Mucopolysaccharidosis IVA (MPS IVA) - also known as Morquio Syndrome, type A - is inherited in an autosomal recessive manner and caused by mutations in the GALNS gene which lead to N-acetylgalactosamine-6-sulfate sulfatase (GALNS) deficiency, resulting in the accumulation of keratan sulfate (KS) and chondroitin-6-sulfate (C6S). Common presenting features include elevation of urinary and blood KS, marked short stature, hypoplasia of the odontoid process, pectus carinatum, kyphoscoliosis, genu valgum, laxity of joints and corneal clouding; however there is no central nervous system impairment. [1]  There is no cure yet, with treatments based on the signs and symptoms presented by patients.

As an emerging gene therapy tool, the application of adeno-associated virus (AAV) and other delivery systems to compensate for mutated genes has shown great application potential in the treatment of many rare diseases. Bertolin et al. injected adeno-associated viral vector serotype 9 encoding Galns (AAV9-Galns) in MPS IVA rats and found that the activity of GALNS could be restored for a long time (1 year) and the expression level of KS returned to normal, thereby improving the symptoms of the MPS IVA model. This study demonstrates the potential of gene therapy using AAV9-Galns in the treatment of MPS IVA, and provides a strong theoretical basis for the future clinical treatment of MPS IVA patients.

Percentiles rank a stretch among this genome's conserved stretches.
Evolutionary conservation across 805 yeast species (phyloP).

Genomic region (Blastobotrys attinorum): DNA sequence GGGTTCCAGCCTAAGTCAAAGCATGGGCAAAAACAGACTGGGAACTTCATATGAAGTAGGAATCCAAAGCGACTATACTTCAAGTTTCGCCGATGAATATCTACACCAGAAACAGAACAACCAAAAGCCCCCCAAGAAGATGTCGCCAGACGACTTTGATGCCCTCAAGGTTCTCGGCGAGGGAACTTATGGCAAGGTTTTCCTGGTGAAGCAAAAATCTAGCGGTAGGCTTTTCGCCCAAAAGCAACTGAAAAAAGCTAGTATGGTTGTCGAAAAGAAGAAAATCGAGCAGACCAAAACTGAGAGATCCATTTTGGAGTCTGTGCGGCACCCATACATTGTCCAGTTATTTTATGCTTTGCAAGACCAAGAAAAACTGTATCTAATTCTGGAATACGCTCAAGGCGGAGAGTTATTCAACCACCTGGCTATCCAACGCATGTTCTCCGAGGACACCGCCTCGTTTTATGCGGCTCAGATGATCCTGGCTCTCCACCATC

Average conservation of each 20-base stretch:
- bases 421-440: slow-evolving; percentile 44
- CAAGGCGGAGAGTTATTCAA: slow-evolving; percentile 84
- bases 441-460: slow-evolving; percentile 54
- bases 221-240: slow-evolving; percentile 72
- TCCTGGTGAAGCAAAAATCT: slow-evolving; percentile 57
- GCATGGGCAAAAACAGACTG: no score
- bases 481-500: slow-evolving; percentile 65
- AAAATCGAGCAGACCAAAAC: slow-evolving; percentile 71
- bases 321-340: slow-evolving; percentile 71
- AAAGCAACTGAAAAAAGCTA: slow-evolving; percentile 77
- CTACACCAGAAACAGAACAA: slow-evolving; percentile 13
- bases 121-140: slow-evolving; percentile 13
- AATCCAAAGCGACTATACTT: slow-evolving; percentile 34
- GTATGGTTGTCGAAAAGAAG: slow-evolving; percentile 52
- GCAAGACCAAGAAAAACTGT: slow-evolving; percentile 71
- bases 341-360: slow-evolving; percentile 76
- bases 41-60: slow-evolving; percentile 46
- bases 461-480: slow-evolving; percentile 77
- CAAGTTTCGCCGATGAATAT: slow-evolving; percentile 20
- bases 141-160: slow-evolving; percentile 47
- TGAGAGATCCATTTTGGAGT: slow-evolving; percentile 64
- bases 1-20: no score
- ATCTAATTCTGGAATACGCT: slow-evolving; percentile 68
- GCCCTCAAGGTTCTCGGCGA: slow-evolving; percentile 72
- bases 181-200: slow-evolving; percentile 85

Next, we will interpret this study in detail in order to understand the conventional strategy of gene therapy research in a practical context.


Research strategy

Generating a Rat Model of MPS IVA disease

The researchers generated a rat model of MPS IVA carrying the most frequent and severe human missense mutation c.1156C>T, that leads to p.Arg386Cys in the GALNS protein by using CRISPR/Cas9 technology (Fig. 1a). They confirmed the point mutation by sequencing analysis, and three selective backcrosses were performed between Galns+/− and WT rats to eliminate CRISPR/Cas9-associated off-target events (Fig. 1b, c). These rats showed undetectable levels of GALNS activity in all tissues analyzed and presented key features of Morquio A disease at as early as 1 month of age, including: persistently high KS content in liver and serum, as well as a reduction of tibial length.